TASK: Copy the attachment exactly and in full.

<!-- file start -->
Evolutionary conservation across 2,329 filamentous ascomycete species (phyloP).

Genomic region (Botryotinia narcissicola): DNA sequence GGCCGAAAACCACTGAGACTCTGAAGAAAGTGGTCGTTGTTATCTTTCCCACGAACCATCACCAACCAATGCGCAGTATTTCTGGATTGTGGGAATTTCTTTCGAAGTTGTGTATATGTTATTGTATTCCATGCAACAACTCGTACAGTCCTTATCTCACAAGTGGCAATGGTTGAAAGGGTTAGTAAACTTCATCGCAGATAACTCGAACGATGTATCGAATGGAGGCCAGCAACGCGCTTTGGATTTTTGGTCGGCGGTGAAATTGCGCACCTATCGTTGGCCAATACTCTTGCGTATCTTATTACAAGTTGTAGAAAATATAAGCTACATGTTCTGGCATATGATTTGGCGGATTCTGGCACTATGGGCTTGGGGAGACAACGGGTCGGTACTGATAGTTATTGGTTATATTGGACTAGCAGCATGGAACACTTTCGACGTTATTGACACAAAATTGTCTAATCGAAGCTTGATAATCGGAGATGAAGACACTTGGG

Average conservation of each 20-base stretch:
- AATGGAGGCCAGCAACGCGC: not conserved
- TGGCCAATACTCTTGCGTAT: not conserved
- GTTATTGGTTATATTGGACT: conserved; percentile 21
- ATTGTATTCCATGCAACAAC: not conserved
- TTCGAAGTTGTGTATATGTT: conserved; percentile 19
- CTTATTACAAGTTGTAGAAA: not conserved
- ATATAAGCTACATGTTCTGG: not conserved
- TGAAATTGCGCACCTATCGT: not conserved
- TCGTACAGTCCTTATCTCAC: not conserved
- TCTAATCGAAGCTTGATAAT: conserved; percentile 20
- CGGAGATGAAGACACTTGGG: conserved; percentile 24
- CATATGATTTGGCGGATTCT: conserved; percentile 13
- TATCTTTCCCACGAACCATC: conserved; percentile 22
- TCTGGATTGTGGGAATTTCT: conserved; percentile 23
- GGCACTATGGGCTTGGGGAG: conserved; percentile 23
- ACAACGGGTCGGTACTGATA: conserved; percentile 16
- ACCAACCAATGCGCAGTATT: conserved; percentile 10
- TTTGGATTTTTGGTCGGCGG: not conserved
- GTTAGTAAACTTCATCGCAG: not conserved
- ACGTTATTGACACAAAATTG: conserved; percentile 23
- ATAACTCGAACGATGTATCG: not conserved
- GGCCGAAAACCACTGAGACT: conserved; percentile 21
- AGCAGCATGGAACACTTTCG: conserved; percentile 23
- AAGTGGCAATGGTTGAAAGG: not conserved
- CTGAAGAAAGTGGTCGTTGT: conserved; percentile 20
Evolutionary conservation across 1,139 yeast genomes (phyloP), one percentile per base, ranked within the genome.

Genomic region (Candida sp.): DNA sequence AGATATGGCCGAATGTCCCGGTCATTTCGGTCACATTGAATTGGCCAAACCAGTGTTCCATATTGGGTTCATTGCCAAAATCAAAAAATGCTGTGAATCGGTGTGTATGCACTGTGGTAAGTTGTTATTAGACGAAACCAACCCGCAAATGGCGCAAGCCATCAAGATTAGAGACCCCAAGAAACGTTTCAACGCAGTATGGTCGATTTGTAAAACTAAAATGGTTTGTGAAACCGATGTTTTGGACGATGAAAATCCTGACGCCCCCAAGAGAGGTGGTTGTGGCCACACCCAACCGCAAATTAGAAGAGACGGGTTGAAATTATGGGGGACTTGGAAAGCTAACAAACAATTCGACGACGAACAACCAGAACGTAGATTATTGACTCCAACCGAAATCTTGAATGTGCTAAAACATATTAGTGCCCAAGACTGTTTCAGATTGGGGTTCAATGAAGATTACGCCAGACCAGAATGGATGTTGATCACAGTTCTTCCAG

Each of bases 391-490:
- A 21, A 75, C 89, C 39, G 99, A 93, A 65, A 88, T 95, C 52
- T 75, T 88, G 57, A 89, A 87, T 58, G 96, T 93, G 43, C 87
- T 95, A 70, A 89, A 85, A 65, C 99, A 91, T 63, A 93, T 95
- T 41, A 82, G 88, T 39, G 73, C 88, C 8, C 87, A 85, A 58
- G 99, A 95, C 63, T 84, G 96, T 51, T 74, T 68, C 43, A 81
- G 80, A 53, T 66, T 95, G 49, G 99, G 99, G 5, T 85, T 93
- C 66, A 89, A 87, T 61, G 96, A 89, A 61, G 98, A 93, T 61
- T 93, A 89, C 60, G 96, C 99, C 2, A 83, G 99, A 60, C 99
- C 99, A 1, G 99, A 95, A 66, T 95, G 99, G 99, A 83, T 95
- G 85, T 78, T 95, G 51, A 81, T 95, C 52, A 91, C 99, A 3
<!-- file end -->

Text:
Evolutionary conservation across 2,329 filamentous ascomycete species (phyloP).

Genomic region (Botryotinia narcissicola): DNA sequence GGCCGAAAACCACTGAGACTCTGAAGAAAGTGGTCGTTGTTATCTTTCCCACGAACCATCACCAACCAATGCGCAGTATTTCTGGATTGTGGGAATTTCTTTCGAAGTTGTGTATATGTTATTGTATTCCATGCAACAACTCGTACAGTCCTTATCTCACAAGTGGCAATGGTTGAAAGGGTTAGTAAACTTCATCGCAGATAACTCGAACGATGTATCGAATGGAGGCCAGCAACGCGCTTTGGATTTTTGGTCGGCGGTGAAATTGCGCACCTATCGTTGGCCAATACTCTTGCGTATCTTATTACAAGTTGTAGAAAATATAAGCTACATGTTCTGGCATATGATTTGGCGGATTCTGGCACTATGGGCTTGGGGAGACAACGGGTCGGTACTGATAGTTATTGGTTATATTGGACTAGCAGCATGGAACACTTTCGACGTTATTGACACAAAATTGTCTAATCGAAGCTTGATAATCGGAGATGAAGACACTTGGG

Average conservation of each 20-base stretch:
- AATGGAGGCCAGCAACGCGC: not conserved
- TGGCCAATACTCTTGCGTAT: not conserved
- GTTATTGGTTATATTGGACT: conserved; percentile 21
- ATTGTATTCCATGCAACAAC: not conserved
- TTCGAAGTTGTGTATATGTT: conserved; percentile 19
- CTTATTACAAGTTGTAGAAA: not conserved
- ATATAAGCTACATGTTCTGG: not conserved
- TGAAATTGCGCACCTATCGT: not conserved
- TCGTACAGTCCTTATCTCAC: not conserved
- TCTAATCGAAGCTTGATAAT: conserved; percentile 20
- CGGAGATGAAGACACTTGGG: conserved; percentile 24
- CATATGATTTGGCGGATTCT: conserved; percentile 13
- TATCTTTCCCACGAACCATC: conserved; percentile 22
- TCTGGATTGTGGGAATTTCT: conserved; percentile 23
- GGCACTATGGGCTTGGGGAG: conserved; percentile 23
- ACAACGGGTCGGTACTGATA: conserved; percentile 16
- ACCAACCAATGCGCAGTATT: conserved; percentile 10
- TTTGGATTTTTGGTCGGCGG: not conserved
- GTTAGTAAACTTCATCGCAG: not conserved
- ACGTTATTGACACAAAATTG: conserved; percentile 23
- ATAACTCGAACGATGTATCG: not conserved
- GGCCGAAAACCACTGAGACT: conserved; percentile 21
- AGCAGCATGGAACACTTTCG: conserved; percentile 23
- AAGTGGCAATGGTTGAAAGG: not conserved
- CTGAAGAAAGTGGTCGTTGT: conserved; percentile 20
Evolutionary conservation across 1,139 yeast genomes (phyloP), one percentile per base, ranked within the genome.

Genomic region (Candida sp.): DNA sequence AGATATGGCCGAATGTCCCGGTCATTTCGGTCACATTGAATTGGCCAAACCAGTGTTCCATATTGGGTTCATTGCCAAAATCAAAAAATGCTGTGAATCGGTGTGTATGCACTGTGGTAAGTTGTTATTAGACGAAACCAACCCGCAAATGGCGCAAGCCATCAAGATTAGAGACCCCAAGAAACGTTTCAACGCAGTATGGTCGATTTGTAAAACTAAAATGGTTTGTGAAACCGATGTTTTGGACGATGAAAATCCTGACGCCCCCAAGAGAGGTGGTTGTGGCCACACCCAACCGCAAATTAGAAGAGACGGGTTGAAATTATGGGGGACTTGGAAAGCTAACAAACAATTCGACGACGAACAACCAGAACGTAGATTATTGACTCCAACCGAAATCTTGAATGTGCTAAAACATATTAGTGCCCAAGACTGTTTCAGATTGGGGTTCAATGAAGATTACGCCAGACCAGAATGGATGTTGATCACAGTTCTTCCAG

Each of bases 391-490:
- A 21, A 75, C 89, C 39, G 99, A 93, A 65, A 88, T 95, C 52
- T 75, T 88, G 57, A 89, A 87, T 58, G 96, T 93, G 43, C 87
- T 95, A 70, A 89, A 85, A 65, C 99, A 91, T 63, A 93, T 95
- T 41, A 82, G 88, T 39, G 73, C 88, C 8, C 87, A 85, A 58
- G 99, A 95, C 63, T 84, G 96, T 51, T 74, T 68, C 43, A 81
- G 80, A 53, T 66, T 95, G 49, G 99, G 99, G 5, T 85, T 93
- C 66, A 89, A 87, T 61, G 96, A 89, A 61, G 98, A 93, T 61
- T 93, A 89, C 60, G 96, C 99, C 2, A 83, G 99, A 60, C 99
- C 99, A 1, G 99, A 95, A 66, T 95, G 99, G 99, A 83, T 95
- G 85, T 78, T 95, G 51, A 81, T 95, C 52, A 91, C 99, A 3